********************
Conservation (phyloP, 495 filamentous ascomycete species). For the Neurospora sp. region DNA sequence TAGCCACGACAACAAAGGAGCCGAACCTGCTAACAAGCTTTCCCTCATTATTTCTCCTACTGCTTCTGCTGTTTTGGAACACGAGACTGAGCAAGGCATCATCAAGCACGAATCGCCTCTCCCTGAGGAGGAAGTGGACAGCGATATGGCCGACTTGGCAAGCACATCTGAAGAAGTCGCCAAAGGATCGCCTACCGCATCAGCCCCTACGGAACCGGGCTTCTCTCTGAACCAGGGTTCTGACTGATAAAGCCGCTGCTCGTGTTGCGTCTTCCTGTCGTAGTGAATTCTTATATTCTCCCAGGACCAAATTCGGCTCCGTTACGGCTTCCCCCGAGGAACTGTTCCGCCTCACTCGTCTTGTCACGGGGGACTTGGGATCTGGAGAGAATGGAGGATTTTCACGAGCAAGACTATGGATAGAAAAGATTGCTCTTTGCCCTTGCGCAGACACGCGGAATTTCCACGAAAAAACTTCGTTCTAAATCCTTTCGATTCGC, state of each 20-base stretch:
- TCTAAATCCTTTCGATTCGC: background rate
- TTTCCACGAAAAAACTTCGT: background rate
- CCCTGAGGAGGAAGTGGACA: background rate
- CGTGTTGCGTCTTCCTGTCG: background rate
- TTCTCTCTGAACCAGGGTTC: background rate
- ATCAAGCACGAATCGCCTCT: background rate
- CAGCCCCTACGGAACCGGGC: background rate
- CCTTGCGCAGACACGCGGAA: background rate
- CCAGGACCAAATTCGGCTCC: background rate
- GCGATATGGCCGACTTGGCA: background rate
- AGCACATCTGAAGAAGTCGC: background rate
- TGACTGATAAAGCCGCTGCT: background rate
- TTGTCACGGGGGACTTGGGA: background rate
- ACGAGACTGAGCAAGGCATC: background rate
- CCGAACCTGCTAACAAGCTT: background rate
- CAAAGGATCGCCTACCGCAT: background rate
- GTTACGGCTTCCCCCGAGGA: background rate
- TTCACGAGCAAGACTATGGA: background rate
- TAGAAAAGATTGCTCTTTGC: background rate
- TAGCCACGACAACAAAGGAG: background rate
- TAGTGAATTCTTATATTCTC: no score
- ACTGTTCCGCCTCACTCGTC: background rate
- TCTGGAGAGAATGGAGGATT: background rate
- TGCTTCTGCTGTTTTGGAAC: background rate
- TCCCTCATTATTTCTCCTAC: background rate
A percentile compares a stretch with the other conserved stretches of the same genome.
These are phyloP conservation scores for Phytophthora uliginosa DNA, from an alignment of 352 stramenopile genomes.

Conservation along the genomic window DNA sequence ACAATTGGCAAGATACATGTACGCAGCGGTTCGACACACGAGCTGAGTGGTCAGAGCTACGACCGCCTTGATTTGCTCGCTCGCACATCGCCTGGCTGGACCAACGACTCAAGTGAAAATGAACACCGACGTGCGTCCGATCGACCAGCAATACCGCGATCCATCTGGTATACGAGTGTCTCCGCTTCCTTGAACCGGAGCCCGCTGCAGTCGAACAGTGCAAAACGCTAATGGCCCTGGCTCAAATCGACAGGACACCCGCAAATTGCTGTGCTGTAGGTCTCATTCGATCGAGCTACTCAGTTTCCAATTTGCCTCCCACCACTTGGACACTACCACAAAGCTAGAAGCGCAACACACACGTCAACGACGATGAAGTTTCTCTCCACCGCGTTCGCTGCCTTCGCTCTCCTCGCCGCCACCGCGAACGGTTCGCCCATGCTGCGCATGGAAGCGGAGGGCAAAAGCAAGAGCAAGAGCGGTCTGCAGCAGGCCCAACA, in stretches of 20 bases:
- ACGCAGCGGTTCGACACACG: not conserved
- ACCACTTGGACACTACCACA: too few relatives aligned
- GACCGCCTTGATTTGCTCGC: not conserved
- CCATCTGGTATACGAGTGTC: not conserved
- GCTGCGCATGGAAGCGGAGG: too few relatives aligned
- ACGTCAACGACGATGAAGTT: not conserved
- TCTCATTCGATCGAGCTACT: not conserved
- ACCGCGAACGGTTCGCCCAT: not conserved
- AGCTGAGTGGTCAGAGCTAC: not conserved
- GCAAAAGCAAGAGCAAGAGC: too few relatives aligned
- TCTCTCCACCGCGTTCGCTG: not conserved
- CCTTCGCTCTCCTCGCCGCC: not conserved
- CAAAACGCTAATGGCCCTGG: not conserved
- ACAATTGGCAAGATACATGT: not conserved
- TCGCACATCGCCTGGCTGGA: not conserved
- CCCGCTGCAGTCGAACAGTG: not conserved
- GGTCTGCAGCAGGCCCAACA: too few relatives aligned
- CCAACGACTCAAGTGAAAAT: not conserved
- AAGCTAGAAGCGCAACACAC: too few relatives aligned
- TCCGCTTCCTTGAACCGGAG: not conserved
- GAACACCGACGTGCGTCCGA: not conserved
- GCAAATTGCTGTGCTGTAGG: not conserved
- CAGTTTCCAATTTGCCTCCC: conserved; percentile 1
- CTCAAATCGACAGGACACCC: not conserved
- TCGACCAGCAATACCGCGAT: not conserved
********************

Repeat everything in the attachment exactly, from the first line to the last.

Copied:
Conservation (phyloP, 495 filamentous ascomycete species). For the Neurospora sp. region DNA sequence TAGCCACGACAACAAAGGAGCCGAACCTGCTAACAAGCTTTCCCTCATTATTTCTCCTACTGCTTCTGCTGTTTTGGAACACGAGACTGAGCAAGGCATCATCAAGCACGAATCGCCTCTCCCTGAGGAGGAAGTGGACAGCGATATGGCCGACTTGGCAAGCACATCTGAAGAAGTCGCCAAAGGATCGCCTACCGCATCAGCCCCTACGGAACCGGGCTTCTCTCTGAACCAGGGTTCTGACTGATAAAGCCGCTGCTCGTGTTGCGTCTTCCTGTCGTAGTGAATTCTTATATTCTCCCAGGACCAAATTCGGCTCCGTTACGGCTTCCCCCGAGGAACTGTTCCGCCTCACTCGTCTTGTCACGGGGGACTTGGGATCTGGAGAGAATGGAGGATTTTCACGAGCAAGACTATGGATAGAAAAGATTGCTCTTTGCCCTTGCGCAGACACGCGGAATTTCCACGAAAAAACTTCGTTCTAAATCCTTTCGATTCGC, state of each 20-base stretch:
- TCTAAATCCTTTCGATTCGC: background rate
- TTTCCACGAAAAAACTTCGT: background rate
- CCCTGAGGAGGAAGTGGACA: background rate
- CGTGTTGCGTCTTCCTGTCG: background rate
- TTCTCTCTGAACCAGGGTTC: background rate
- ATCAAGCACGAATCGCCTCT: background rate
- CAGCCCCTACGGAACCGGGC: background rate
- CCTTGCGCAGACACGCGGAA: background rate
- CCAGGACCAAATTCGGCTCC: background rate
- GCGATATGGCCGACTTGGCA: background rate
- AGCACATCTGAAGAAGTCGC: background rate
- TGACTGATAAAGCCGCTGCT: background rate
- TTGTCACGGGGGACTTGGGA: background rate
- ACGAGACTGAGCAAGGCATC: background rate
- CCGAACCTGCTAACAAGCTT: background rate
- CAAAGGATCGCCTACCGCAT: background rate
- GTTACGGCTTCCCCCGAGGA: background rate
- TTCACGAGCAAGACTATGGA: background rate
- TAGAAAAGATTGCTCTTTGC: background rate
- TAGCCACGACAACAAAGGAG: background rate
- TAGTGAATTCTTATATTCTC: no score
- ACTGTTCCGCCTCACTCGTC: background rate
- TCTGGAGAGAATGGAGGATT: background rate
- TGCTTCTGCTGTTTTGGAAC: background rate
- TCCCTCATTATTTCTCCTAC: background rate
A percentile compares a stretch with the other conserved stretches of the same genome.
These are phyloP conservation scores for Phytophthora uliginosa DNA, from an alignment of 352 stramenopile genomes.

Conservation along the genomic window DNA sequence ACAATTGGCAAGATACATGTACGCAGCGGTTCGACACACGAGCTGAGTGGTCAGAGCTACGACCGCCTTGATTTGCTCGCTCGCACATCGCCTGGCTGGACCAACGACTCAAGTGAAAATGAACACCGACGTGCGTCCGATCGACCAGCAATACCGCGATCCATCTGGTATACGAGTGTCTCCGCTTCCTTGAACCGGAGCCCGCTGCAGTCGAACAGTGCAAAACGCTAATGGCCCTGGCTCAAATCGACAGGACACCCGCAAATTGCTGTGCTGTAGGTCTCATTCGATCGAGCTACTCAGTTTCCAATTTGCCTCCCACCACTTGGACACTACCACAAAGCTAGAAGCGCAACACACACGTCAACGACGATGAAGTTTCTCTCCACCGCGTTCGCTGCCTTCGCTCTCCTCGCCGCCACCGCGAACGGTTCGCCCATGCTGCGCATGGAAGCGGAGGGCAAAAGCAAGAGCAAGAGCGGTCTGCAGCAGGCCCAACA, in stretches of 20 bases:
- ACGCAGCGGTTCGACACACG: not conserved
- ACCACTTGGACACTACCACA: too few relatives aligned
- GACCGCCTTGATTTGCTCGC: not conserved
- CCATCTGGTATACGAGTGTC: not conserved
- GCTGCGCATGGAAGCGGAGG: too few relatives aligned
- ACGTCAACGACGATGAAGTT: not conserved
- TCTCATTCGATCGAGCTACT: not conserved
- ACCGCGAACGGTTCGCCCAT: not conserved
- AGCTGAGTGGTCAGAGCTAC: not conserved
- GCAAAAGCAAGAGCAAGAGC: too few relatives aligned
- TCTCTCCACCGCGTTCGCTG: not conserved
- CCTTCGCTCTCCTCGCCGCC: not conserved
- CAAAACGCTAATGGCCCTGG: not conserved
- ACAATTGGCAAGATACATGT: not conserved
- TCGCACATCGCCTGGCTGGA: not conserved
- CCCGCTGCAGTCGAACAGTG: not conserved
- GGTCTGCAGCAGGCCCAACA: too few relatives aligned
- CCAACGACTCAAGTGAAAAT: not conserved
- AAGCTAGAAGCGCAACACAC: too few relatives aligned
- TCCGCTTCCTTGAACCGGAG: not conserved
- GAACACCGACGTGCGTCCGA: not conserved
- GCAAATTGCTGTGCTGTAGG: not conserved
- CAGTTTCCAATTTGCCTCCC: conserved; percentile 1
- CTCAAATCGACAGGACACCC: not conserved
- TCGACCAGCAATACCGCGAT: not conserved